How To Make Limoncello Rambutan Martini Cocktails
If you’ve never tasted the exotic Asian fruit, rambutan, than you are totally missing out! This funny looking, fuzzy, hairy exterior ball-like thing contains an ever so sweet and delicious fruit inside that has the consistency of a grape and is SO. SWEET. and Juicy. Most people just plop them in their mouthes to eat fresh and on the spot just like a handful of green or red grapes! But what else can you do with crazy delicious, but crazy looking fruit? Make some delicious Limoncello Rambutan Martini Cocktails!
You will rarely find this on a cocktail menu!
Once you bite into one, you’re smitten! You’ll want some anytime that you EVER find them on the market. And you won’t find them very much. You see, rambutan are only in season in July and August and again in December and January. When in season, fans of rambutan go nuts scrambling to buy them to get their seasonal fill (or fix)! And lastly, they only grow in a few places on the planet; Southeast Asia in particular. Thailand is best known for rambutan. I’ve found them in local food markets in Hawaii and St. Thomas, U.S. Virgin Islands too.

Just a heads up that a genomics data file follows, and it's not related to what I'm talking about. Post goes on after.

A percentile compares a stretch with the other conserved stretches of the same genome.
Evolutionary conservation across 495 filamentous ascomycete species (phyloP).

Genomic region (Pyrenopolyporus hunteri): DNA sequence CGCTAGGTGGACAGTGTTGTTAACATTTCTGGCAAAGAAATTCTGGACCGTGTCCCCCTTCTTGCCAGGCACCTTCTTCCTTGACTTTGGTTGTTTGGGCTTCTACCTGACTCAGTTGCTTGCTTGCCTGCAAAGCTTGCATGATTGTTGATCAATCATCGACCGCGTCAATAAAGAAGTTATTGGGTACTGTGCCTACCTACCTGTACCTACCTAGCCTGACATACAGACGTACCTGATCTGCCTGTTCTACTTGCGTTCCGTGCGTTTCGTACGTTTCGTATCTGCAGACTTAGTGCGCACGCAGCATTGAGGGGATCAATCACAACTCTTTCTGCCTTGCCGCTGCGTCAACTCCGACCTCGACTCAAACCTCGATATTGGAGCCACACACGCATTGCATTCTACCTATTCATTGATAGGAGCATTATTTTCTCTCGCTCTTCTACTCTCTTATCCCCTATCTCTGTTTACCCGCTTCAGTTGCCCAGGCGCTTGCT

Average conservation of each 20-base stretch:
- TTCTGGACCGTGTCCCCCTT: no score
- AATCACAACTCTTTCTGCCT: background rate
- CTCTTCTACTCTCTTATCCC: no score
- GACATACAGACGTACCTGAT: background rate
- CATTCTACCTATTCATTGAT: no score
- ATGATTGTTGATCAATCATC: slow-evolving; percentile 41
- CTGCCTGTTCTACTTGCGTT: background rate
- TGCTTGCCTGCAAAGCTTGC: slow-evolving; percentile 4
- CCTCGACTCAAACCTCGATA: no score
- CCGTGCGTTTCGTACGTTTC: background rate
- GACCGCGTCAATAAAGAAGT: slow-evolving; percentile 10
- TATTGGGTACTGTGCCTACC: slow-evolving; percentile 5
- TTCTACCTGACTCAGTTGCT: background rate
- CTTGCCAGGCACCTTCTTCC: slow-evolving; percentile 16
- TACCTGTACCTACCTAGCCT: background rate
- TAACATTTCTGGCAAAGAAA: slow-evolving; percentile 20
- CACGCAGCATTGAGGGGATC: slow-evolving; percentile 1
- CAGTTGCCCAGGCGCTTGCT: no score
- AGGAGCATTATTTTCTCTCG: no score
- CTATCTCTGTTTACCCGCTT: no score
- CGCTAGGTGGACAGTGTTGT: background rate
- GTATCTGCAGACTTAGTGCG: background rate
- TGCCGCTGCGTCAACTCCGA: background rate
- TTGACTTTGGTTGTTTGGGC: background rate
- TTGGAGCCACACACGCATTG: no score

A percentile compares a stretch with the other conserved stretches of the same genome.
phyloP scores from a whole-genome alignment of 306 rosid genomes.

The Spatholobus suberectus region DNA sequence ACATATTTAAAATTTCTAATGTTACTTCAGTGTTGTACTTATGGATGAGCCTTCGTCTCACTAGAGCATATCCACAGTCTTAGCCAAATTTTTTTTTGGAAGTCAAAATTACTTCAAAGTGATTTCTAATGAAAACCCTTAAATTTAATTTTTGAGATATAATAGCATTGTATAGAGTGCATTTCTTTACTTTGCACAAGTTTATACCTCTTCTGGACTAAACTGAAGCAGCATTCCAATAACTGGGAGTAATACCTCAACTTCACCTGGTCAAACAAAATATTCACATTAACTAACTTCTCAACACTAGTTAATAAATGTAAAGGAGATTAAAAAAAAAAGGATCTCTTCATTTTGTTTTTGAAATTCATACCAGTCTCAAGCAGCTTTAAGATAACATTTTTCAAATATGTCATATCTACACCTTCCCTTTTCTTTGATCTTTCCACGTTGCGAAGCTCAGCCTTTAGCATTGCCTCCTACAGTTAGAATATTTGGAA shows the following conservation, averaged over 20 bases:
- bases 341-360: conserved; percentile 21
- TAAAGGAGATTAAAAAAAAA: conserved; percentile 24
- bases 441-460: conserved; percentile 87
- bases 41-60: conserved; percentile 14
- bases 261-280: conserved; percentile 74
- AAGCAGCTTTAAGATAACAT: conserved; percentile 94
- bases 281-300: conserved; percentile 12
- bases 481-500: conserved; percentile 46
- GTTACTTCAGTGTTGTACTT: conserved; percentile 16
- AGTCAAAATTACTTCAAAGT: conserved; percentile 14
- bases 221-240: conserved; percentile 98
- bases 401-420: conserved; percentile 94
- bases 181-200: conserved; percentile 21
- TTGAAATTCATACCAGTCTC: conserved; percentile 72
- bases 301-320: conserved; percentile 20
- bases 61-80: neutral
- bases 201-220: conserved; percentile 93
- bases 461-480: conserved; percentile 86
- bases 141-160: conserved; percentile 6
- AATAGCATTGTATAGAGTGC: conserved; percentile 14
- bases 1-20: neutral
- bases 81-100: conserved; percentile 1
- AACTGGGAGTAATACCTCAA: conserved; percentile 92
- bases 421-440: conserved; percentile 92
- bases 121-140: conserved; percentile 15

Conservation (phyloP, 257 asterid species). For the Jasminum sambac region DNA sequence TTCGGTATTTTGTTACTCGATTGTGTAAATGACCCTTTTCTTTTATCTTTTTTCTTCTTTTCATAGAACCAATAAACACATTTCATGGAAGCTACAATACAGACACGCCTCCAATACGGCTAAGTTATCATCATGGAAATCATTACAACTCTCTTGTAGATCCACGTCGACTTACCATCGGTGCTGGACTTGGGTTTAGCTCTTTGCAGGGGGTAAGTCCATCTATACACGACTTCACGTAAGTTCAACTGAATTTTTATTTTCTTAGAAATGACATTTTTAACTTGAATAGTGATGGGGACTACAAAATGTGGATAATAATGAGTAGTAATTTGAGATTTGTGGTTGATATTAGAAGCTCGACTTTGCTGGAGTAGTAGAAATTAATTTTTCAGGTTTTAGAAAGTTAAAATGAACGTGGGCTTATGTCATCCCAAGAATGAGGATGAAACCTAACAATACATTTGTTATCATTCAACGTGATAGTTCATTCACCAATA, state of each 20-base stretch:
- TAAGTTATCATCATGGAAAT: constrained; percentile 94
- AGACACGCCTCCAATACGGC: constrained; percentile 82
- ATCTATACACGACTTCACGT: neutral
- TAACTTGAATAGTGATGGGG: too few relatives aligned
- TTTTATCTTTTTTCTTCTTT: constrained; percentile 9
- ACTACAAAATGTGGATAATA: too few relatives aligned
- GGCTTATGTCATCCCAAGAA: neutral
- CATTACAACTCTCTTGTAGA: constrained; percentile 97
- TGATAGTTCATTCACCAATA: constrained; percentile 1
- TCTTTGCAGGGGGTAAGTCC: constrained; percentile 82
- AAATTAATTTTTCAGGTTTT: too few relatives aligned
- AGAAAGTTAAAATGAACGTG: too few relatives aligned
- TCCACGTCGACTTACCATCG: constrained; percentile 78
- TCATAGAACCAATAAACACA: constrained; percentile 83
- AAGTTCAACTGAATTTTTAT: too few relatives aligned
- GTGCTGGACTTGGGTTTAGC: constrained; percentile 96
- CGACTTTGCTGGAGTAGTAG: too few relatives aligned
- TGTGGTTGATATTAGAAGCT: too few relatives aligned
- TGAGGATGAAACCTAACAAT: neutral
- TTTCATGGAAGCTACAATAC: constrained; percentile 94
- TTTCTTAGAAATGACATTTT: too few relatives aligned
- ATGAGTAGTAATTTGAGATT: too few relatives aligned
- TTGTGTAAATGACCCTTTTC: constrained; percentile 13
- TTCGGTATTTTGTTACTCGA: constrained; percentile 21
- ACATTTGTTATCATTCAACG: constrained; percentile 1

Speaking of Thailand, when I worked at a university there during my summers off in the States, I was introduced to just about every unusual food you can think of.
And that’s when I first bit into this luscious, magnificent food from the gods.
Next to Italy, I swear Thailand is my favorite country for so many reasons. I can’t tell you how much I love Thailand. Could it be the food?
Oh my gosh, Thai food is a super big part of my love affair with Thailand. The amazing fruit and vegetables that are so difficult to find in American food markets are just . . . indescribable!
So let me just start with Thailand’s best fruit, available only for a few months and then POOF . . . it’s gone! No wonder that the Thai people will suddenly stop while driving along a country road just to buy some fresh rambutan from a local fruit stand.
What is a Rambutan?
Rambutan is an exotic tropical fruit that grows in Southeast Asia and Hawaii. It’s related to the lychee and longan.
This small 2″ oval/round shaped red fruit is covered with strange green, yellow, or pink hairs sticking out all over the entire orb. As weird and funky as they look, don’t be deceived! Inside is waiting a super sweet surprise treat that you’ll come back and beg for more!